We will first approach established leaders in the lighting industries to gauge interest (where the project team already have extensive contacts). Working closely with our institutional knowledge transfer organisation to protect our IP, we will then formally approach industrial contacts with a view to developing any technology commercially. We anticipate it will be possible to make an initial filling on a potential application before the project completes and that, given the fairly clear path to translate our basic science findings to the human visual system, it is reasonable to expect a commercial device within 3-5 years of this initial filing. We can also seek industrial/academic partners for collaborative research and/or proof of concept funding where potential commercial applications need further development.

Lighting design/regulatory change:
An important first step is to publicise our findings to academic, lighting and regulatory communities (by presenting at scientific and applied lighting meetings, via contacts in the lighting industry and regulators, and via coverage in national/international media). A second key step will be for the relevant biological experts to agree some consensus advice (an area where we have already had significant success). We propose to achieve this by organising a meeting of leading experts and relevant regulatory/government bodies. We will consolidate these activities with review articles and research publications in top quality peer reviewed journals. Our recent work in related areas has garnered international media coverage and we expect the important new findings arising from this project to do likewise, further increasing the impact of our work among the public.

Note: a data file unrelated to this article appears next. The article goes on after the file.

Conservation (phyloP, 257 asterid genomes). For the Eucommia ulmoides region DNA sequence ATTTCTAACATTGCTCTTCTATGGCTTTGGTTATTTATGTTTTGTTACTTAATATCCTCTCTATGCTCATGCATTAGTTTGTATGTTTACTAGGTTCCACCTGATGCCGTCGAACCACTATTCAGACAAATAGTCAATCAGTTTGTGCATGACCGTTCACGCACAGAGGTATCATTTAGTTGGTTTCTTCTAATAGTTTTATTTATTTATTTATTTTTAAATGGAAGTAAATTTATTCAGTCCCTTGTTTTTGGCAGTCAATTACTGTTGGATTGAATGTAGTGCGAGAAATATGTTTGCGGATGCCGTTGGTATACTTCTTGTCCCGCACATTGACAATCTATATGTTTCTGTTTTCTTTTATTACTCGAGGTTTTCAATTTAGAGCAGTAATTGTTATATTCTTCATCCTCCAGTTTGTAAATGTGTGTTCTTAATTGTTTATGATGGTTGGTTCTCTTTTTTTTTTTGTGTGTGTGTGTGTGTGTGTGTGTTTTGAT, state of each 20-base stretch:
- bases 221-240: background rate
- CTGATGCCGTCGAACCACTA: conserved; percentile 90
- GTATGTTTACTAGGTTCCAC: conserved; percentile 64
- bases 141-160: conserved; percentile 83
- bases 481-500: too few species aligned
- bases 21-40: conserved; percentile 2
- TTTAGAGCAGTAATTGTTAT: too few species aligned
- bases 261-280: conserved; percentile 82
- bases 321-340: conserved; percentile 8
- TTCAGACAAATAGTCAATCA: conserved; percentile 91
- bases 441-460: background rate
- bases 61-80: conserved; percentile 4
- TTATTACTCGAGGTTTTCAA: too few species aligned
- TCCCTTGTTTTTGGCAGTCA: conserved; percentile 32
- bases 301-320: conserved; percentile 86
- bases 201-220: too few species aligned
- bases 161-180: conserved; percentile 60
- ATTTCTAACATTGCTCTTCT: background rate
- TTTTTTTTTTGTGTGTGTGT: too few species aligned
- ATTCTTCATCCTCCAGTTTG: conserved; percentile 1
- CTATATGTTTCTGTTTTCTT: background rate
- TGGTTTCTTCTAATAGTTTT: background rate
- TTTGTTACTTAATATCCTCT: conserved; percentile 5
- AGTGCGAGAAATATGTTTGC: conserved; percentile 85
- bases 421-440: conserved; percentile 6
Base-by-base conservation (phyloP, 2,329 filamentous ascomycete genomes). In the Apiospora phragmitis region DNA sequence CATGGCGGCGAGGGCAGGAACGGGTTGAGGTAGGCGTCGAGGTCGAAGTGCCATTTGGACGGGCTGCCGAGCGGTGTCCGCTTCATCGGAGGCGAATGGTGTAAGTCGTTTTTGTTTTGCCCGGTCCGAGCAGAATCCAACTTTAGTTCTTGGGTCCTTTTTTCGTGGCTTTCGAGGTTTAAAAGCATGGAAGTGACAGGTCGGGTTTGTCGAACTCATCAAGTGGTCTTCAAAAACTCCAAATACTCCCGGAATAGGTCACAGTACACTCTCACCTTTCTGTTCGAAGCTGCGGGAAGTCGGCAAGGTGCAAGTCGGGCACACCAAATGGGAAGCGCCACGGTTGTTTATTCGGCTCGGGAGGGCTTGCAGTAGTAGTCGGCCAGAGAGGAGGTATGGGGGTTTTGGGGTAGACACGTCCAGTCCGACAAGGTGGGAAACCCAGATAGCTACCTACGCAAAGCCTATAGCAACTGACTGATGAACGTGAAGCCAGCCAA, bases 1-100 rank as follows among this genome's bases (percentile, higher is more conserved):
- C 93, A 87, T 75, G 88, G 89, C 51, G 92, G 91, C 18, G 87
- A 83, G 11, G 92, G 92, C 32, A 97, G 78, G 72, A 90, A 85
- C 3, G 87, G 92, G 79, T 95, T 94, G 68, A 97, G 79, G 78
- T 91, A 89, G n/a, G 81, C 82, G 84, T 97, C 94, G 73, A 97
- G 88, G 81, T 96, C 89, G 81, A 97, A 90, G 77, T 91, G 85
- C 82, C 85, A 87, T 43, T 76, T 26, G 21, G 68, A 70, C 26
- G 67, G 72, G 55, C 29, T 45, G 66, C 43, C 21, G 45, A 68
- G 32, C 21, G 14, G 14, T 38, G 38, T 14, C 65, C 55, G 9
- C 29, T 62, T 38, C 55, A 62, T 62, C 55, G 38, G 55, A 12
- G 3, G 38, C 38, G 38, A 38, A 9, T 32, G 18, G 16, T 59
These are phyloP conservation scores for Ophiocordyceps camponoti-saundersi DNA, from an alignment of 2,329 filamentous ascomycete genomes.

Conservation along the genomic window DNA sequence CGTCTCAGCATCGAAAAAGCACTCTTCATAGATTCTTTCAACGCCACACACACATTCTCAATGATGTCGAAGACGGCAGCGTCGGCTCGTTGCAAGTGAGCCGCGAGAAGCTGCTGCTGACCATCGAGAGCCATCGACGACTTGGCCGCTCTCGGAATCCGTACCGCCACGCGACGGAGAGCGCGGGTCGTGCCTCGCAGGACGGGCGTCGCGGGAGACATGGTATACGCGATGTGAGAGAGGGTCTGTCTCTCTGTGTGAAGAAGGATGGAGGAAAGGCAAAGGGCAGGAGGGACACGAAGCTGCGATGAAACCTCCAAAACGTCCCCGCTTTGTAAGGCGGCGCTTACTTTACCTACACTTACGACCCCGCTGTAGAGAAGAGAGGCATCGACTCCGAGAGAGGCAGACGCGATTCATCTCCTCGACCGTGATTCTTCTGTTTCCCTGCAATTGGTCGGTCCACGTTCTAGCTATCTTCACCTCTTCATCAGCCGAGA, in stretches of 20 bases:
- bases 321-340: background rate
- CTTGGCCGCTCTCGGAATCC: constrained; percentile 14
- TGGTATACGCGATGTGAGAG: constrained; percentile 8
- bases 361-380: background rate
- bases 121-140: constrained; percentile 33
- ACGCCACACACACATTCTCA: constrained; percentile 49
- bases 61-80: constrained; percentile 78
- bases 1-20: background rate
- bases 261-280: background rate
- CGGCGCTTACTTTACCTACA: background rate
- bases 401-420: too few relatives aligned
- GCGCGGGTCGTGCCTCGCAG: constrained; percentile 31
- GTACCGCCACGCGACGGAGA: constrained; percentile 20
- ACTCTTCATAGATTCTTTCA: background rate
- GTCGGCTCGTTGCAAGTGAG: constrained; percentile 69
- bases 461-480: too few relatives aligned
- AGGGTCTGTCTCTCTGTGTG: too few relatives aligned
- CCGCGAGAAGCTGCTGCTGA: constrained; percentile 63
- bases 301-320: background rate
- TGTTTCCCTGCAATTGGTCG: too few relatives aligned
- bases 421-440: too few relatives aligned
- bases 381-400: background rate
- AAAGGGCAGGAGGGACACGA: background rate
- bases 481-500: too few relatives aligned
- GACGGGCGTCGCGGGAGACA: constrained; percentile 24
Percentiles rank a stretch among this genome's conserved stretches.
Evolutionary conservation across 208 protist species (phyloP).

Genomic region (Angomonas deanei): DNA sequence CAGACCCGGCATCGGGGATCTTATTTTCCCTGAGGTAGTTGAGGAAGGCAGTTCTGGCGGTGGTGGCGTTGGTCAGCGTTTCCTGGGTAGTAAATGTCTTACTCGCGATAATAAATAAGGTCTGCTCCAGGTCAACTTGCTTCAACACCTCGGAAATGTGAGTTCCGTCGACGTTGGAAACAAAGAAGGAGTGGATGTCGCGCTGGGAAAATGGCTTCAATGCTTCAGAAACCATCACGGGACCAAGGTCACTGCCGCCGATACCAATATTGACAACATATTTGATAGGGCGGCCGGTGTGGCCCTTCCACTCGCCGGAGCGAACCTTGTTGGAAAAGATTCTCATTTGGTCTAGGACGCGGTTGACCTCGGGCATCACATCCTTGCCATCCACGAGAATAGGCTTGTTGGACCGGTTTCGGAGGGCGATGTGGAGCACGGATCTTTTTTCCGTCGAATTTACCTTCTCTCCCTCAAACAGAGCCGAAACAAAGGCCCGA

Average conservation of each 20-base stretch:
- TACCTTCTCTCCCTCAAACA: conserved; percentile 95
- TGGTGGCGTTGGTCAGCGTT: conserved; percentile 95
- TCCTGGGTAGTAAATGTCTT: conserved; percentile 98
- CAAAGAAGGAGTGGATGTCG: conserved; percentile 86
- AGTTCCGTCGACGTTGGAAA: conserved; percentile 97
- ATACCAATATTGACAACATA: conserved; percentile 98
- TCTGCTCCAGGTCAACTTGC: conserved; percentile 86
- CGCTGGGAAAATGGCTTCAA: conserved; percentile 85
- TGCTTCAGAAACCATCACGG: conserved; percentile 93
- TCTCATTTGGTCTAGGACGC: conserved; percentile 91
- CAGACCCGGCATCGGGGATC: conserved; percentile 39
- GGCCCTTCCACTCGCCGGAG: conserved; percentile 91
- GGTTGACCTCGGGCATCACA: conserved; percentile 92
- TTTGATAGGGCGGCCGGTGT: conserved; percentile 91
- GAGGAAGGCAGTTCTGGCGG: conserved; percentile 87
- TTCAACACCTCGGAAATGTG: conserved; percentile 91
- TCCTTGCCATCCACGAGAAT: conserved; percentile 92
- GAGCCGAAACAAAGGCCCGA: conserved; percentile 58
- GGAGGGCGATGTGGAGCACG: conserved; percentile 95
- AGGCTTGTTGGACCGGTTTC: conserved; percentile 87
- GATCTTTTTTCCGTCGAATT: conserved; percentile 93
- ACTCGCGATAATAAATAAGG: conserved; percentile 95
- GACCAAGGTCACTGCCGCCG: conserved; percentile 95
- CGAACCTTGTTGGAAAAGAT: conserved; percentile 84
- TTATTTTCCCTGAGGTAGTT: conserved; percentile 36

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Allen AE (2020) Spectral sensitivity of cone vision in the diurnal murid Rhabdomys pumilio. in The Journal of experimental biology

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Bano-Otalora B (2021) Bright daytime light enhances circadian amplitude in a diurnal mammal. in Proceedings of the National Academy of Sciences of the United States of America

Description i) We identified a new sensory component to the control of mammalian circadian rhythms showing that, contrary to existing views that blue light has strongest effects on the clock, in fact blue colour is associated with reduced circadian responses (Curr Biol 2019). Specifically we show that animals use a combination of light intensity measurements (involving melanopsin) and colour measurements (derived from cones) to accurate predict the timing of day-night transitions. These findings have important implications for current understanding of how best to control light exposure to adjust human and animal health.